[Fiction] A piece of flash fiction about grief and the difficult work we have to do for ourselves.

Picture courtesy of free photo library PX Here

I’ve been planning this day for weeks and I’m still not sure how to face it.

Your clothes stare me down in our closet, far over the dividing line, pushing mine into the corner. The dress I’d worn to your funeral is hung lopsided on the door. I couldn’t bear the idea of struggling to fit it back in, our closet full to bursting. It’s been five months, but somehow this is even harder than I’d imagined.

“Okay.” Two deep breaths shake through my torso. “If, somehow, you came back, walked through that door today…”

The plaids in front of my eyes swim, blurring into a sea of warm tones, like a sunset after a long day.

“… the last thing we’d care about is your clothes.”

“I’d buy you new clothes.” I promise in a whisper, looking up. My hand reaches out, taking the first hanger. It doesn’t come out easily, all tangled with the others, but eventually it gives. I take the oversized button up off its hanger, folding it neatly and placing it gently in a large cardboard box.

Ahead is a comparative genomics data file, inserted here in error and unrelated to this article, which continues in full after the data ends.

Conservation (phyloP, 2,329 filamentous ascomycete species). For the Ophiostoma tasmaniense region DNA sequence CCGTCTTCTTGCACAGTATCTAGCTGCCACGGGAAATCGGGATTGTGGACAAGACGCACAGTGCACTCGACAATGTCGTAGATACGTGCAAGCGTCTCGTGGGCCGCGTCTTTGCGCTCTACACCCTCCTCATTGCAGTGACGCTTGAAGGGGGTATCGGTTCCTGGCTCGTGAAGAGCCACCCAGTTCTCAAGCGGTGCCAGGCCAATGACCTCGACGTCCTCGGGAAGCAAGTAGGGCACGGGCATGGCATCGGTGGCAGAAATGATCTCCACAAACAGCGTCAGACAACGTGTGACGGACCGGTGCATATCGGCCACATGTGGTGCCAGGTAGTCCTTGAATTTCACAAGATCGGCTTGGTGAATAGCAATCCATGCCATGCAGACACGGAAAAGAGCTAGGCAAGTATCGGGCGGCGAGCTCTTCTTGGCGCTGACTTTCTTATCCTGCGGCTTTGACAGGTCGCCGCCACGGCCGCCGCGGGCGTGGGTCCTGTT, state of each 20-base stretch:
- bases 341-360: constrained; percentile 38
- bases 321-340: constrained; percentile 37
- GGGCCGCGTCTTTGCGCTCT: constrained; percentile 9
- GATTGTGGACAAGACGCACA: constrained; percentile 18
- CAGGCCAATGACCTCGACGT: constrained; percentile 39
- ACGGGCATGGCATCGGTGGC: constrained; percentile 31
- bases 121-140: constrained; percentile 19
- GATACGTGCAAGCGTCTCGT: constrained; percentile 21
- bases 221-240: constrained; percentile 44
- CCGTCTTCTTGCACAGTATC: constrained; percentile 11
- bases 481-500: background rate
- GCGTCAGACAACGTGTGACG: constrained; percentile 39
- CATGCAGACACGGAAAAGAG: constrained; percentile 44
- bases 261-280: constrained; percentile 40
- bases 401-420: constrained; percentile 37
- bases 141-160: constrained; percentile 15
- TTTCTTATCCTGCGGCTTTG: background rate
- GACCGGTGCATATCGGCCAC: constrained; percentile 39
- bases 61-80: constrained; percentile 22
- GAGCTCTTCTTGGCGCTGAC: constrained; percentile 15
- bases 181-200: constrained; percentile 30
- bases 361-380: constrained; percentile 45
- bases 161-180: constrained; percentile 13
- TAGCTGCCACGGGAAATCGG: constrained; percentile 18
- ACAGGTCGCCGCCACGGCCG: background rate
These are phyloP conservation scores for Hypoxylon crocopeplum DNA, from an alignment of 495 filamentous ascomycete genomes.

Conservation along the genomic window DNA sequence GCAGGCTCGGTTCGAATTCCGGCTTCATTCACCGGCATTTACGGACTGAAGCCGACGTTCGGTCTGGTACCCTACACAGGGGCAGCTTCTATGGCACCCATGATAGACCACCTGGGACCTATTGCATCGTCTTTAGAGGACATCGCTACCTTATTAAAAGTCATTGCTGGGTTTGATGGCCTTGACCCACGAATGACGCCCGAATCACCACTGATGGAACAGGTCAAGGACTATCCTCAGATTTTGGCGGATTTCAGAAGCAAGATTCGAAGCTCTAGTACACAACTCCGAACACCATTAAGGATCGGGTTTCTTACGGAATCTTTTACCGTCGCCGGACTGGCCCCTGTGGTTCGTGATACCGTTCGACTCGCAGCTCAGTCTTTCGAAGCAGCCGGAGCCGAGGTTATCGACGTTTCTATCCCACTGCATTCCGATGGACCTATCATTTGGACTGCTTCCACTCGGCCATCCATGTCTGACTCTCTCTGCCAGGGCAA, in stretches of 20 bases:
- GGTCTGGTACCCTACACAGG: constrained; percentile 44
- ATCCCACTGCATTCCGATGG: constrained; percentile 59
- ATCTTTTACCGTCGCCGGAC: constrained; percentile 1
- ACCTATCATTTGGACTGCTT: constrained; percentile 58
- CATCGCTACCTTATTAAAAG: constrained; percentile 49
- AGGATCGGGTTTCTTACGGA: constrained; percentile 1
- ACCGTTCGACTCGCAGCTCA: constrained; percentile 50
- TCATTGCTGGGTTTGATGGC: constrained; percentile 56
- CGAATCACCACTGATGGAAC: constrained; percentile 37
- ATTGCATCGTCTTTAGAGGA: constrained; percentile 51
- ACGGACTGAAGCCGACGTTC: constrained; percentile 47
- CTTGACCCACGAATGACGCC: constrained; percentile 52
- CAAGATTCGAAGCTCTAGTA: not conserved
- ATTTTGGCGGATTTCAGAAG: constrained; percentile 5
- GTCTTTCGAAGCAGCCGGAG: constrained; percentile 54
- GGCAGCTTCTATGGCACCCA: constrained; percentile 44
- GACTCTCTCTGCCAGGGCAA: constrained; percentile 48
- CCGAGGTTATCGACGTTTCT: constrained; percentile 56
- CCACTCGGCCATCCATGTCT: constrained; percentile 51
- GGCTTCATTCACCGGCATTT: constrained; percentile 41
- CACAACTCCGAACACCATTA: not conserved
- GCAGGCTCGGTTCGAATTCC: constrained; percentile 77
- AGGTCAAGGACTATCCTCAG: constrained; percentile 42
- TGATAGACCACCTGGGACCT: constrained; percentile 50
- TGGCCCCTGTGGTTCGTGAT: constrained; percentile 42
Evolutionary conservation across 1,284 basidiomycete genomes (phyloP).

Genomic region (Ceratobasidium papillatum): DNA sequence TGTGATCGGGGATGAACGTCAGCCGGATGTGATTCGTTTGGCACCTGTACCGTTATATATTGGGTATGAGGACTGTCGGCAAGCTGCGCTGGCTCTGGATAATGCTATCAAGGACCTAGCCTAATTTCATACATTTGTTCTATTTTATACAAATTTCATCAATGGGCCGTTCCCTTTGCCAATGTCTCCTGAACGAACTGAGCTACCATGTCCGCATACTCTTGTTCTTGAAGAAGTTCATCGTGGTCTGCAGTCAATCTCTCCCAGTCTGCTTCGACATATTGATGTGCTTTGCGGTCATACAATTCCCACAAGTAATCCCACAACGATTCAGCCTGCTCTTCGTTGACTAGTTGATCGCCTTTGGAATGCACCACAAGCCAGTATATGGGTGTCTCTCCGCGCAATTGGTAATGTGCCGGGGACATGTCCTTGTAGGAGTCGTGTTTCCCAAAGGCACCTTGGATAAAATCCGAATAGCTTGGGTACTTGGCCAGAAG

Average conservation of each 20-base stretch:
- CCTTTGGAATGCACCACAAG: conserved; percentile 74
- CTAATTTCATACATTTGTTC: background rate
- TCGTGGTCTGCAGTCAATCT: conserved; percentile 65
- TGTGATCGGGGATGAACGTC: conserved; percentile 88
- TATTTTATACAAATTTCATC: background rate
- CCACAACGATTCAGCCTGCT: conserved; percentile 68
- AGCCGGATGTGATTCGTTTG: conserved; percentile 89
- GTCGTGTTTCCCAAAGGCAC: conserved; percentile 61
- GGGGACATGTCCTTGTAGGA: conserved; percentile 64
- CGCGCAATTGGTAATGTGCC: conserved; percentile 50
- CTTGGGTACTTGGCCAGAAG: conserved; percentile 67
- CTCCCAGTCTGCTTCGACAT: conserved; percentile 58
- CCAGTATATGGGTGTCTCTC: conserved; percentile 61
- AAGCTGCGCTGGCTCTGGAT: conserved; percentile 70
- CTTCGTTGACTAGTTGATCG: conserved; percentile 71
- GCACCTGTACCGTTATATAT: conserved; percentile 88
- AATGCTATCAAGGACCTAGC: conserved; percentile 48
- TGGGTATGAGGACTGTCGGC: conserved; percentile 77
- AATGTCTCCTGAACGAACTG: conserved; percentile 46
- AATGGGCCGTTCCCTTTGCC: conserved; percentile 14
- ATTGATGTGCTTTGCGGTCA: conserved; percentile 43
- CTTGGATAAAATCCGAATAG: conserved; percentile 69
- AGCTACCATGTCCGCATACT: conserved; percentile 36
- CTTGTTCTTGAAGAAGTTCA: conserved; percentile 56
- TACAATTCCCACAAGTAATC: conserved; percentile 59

Three hours and two breaks to re-hydrate later, the boxes are closed and waiting in a corner of my room. I see now why so many people offered to do this for me. Somehow though, that felt even harder. I’d planned to take everything to be donated today, like ripping off a band aid, but I think I’m going to wait. I take a moment to spread my clothes out across the rack, letting them breathe, making sure that each and every one of them has a little bit of space.

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